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The Rashtriya Swayamsevak Sangh ( , ), also known as the Sangh or the RSS, is a volunteer organization in Indiamarker. It was founded by Dr. K. B. Hedgewar, a doctor from Nagpurmarker, as a cultural organisation in pre-independent India, with the aim of forming an organization to provide social services for the betterment of India..

The volunteers of the RSS participated in various political and social movements including the freedom movement, the Bhoodan, the Sarvoday and the movement for the restoration of democracy in India. The RSS volunteers are also known for their role in the relief and rehabilitation work during natural calamities and for running more than one lakh service programs in education, health care, rural development, tribal emancipation, self sufficient villages and rehabilitation of lepers and special needs children etc..

Of late, the volunteers of the RSS have also held prominent political and administrative positions in India including the Prime Minister of India, the Vice President of India, the Home Minister and Ministers in the Central Government, Governors and Chief Ministers of various states and the members of elected bodies at the state and the national level and also the Indian ambassador to the US.

Some critics have referred to the RSS as a Hindu nationalist organisation. Many have also accused it of supporting militancy, which the RSS has vehemently denied and protested, often going to the extent of suing them in the court of law.. Accusations have led to the RSS being banned thrice by the Government of India but it has been acquitted each time due to lack of evidence.. The RSS has been censured for its involvement in communal riots in at least six reports by Judges who presided over commissions of inquiry; to wit, the .Jaganmohan Reddy report on the Ahmedabad riots 1969; the D.P. Madon report on the Bhiwandi riots in 1970; the Vithayathil report on the Tellicherry riots in 1971; the .Jitendra Narain report on the Jamshedpur riots in 1979; the P. Venugopal report on the Kanyakumari riots of 1982; and the report on the Bhagalpur riots in 1989

History

RSS was founded in 1925 by Dr. Keshav Baliram Hedgewar, a doctor from the central Indian city of Nagpurmarker. Hedgewar as a medical student in Kolkatamarker had been a part of the revolutionary activities of the Anushilan Samiti and Jugantar striving to free India from British rule. He had been charged with sedition in 1921 by the British Administration and was imprisoned for a year. After returning to Nagpur, he was briefly a member of Indian National Congress before he left it in 1925, to form the Rashtriya Swayamsevak Sangh. After the formation of the RSS, Hedgewar kept the organization from having any direct affiliation with any of the political organisations then fighting British rule. But Hedgewar and teams of volunteers, took part in the Indian National Congress, led movements against the British rule. Hedgewar was arrested in the Jungle Satyagraha agitation in 1931 and served a second term in prison.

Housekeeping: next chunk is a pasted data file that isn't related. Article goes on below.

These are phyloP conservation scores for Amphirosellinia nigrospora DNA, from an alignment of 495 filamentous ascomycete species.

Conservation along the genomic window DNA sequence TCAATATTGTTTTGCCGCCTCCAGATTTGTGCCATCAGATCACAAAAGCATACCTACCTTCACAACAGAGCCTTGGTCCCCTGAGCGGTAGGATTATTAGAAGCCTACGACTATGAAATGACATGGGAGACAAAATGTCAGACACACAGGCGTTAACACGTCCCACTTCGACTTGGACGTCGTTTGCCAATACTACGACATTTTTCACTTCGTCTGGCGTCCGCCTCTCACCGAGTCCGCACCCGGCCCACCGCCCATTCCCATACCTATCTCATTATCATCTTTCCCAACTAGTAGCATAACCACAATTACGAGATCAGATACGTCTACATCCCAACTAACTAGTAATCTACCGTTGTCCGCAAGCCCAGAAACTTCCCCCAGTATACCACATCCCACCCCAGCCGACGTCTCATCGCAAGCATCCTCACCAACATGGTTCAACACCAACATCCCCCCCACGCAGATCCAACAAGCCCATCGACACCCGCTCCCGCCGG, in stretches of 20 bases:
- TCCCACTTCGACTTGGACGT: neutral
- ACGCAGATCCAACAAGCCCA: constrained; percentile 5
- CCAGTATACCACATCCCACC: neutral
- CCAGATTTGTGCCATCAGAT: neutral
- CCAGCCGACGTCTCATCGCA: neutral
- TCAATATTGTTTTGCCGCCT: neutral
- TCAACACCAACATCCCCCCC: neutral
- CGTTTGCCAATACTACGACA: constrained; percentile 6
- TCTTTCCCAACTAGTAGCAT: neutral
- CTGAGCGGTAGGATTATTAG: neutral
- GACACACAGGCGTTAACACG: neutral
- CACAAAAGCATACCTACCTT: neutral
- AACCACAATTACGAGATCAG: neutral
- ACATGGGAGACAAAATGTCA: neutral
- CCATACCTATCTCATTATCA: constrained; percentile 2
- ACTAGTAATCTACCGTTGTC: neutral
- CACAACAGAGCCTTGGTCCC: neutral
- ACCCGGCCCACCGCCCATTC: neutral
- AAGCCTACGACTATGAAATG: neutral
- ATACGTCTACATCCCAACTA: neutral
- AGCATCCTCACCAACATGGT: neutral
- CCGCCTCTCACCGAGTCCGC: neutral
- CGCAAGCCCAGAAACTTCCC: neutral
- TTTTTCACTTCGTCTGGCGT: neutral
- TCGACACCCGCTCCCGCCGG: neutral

The RSS was established as a educational body whose objective was to train a group of Hindus, who on the basis of their character would work to unite the Hindu community so that India could become an Independent country and a creative society.

Activities during partition

A rare photograph taken at the RSS meeting in 1939.
By that time RSS had already gained an all India presence


The Partition of India was a very traumatic event in the young nation's history with millions of Sikhs, Hindus and Muslims, attempting to escape the violence and carnage that followed. Before and during partition, RSS planned and executed major attacks on minority groups in areas under its influence. These attacks and counterattacks killed thousands of people and cemented the public’s view regarding the two nation theory.

Noted Gandhian and recipient of the highest civilian award in India, Bharat Ratna, Dr. Bhagwan Das commended the role of the "high-spirited and self-sacrificing boys" of the RSS in protecting the newly formed Republic of India, from a planned coup to topple the Nehru Administration in Delhi